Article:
Digital forerunners

Turning to Estonia – a country whose fascinating digital journey I have followed for some time – the evolution of its modern e-state began by its Government launching the challenge to “build a fully functioning country from scratch, while knowing we cannot afford the bureaucracy of a developed democracy”.

What followed is a brilliant example of how a nation can make itself more relevant, not just to its citizens but to the citizens of other countries. Estonia’s concept of ‘Country-as-a-Service’ is based on the assumption that globalization creates more world citizens who want to choose a mix of services from different countries, assuming they have the status of an e-resident. Elsewhere similar initiatives are underway in Switzerland and Azerbaijan while Australia and New-Zealand are also investing heavily in their digital profile to keep attracting youngsters, travelers, businessmen and tourists to make the long journey to their part of their globe.

As all these examples demonstrate, when governments have a vision and see the benefits of evolving as modern e-states, they invest in a joined-up digital strategy that encompasses the purpose of government: to serve citizens and develop opportunities for all. The advance of GovTech – as in other sectors – will bring important opportunities for governments to collaborate with digital partners. Innovative digital transformation should be a priority for governments all over the world, not just to optimize their precious resources, but to stay relevant to citizens in an age of major disruption.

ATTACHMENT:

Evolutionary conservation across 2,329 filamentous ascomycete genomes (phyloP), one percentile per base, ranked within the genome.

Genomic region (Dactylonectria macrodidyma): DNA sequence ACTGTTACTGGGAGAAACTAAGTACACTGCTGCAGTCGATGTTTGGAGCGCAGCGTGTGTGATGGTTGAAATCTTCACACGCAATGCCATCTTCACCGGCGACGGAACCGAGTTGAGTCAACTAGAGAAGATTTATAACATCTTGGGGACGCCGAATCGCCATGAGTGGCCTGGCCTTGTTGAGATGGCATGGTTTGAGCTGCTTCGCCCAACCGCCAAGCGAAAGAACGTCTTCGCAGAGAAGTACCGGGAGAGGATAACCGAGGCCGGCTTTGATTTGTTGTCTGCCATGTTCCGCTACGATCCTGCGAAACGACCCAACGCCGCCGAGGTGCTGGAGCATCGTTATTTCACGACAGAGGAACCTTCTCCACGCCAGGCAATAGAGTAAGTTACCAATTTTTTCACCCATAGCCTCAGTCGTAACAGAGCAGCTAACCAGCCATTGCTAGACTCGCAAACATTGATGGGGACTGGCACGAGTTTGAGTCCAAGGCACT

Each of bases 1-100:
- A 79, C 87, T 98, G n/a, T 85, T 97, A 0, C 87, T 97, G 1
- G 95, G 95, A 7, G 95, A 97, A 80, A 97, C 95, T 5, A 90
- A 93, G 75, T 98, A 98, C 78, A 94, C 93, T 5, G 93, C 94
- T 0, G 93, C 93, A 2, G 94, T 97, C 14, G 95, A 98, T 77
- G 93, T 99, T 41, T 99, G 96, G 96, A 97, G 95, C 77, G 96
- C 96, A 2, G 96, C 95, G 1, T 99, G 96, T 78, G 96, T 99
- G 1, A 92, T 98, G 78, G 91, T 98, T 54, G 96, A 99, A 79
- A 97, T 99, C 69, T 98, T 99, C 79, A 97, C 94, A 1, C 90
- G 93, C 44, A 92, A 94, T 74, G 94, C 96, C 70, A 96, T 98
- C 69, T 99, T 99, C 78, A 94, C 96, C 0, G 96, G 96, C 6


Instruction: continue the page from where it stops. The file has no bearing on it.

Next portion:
This blog is part of a series around eState 2025, examining the key priorities and outcomes of digital transformation for governments over the next decade. I invite you to read my first blogs "Obsolete and absolute e-states"; "Evolving as a modern state: the essential paradigm shift" and "Evolving as a modern e-state: why reinvent government services". 

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About Kay Hooghoudt

Global Director Digital Transformation & Cloud in Government
Kay is Global Director Digital Transformation & Cloud in Government at Atos. Kay advises governments, universities and public bodies all over the world on digital strategy and cloud adoption. He is a digital visionary, responsible for developing new themes and strategies in the public space. Having worked with public service leaders in Europe, Australia, the US, the Middle East and Asia, Kay addresses the fear in some parts of the public sector about cloud adoption. With his extensive international cross-market network, he has knowledge and stories to share about how leading public institutions have navigated the journey to cloud and the role of private, public and third-party cloud ecosystems. Kay advises on hybrid cloud orchestration, access to legacy systems, data classification, security, scalability, resilience, cost, data protection and data sovereignty. Kay’s career includes 15 years in Senior Management positions within the Government of the Kingdom of the Netherlands. Since 2012 he was Vice-President Government & (Higher) Education, Atos International. He joined Atos in 2007 as Executive Account Director for Government & (Higher) Education in the Netherlands. Kay has a Masters degree in International Law (LLM) and a BA in Cultural Anthropology & Non-Western Sociology from the University of Leiden.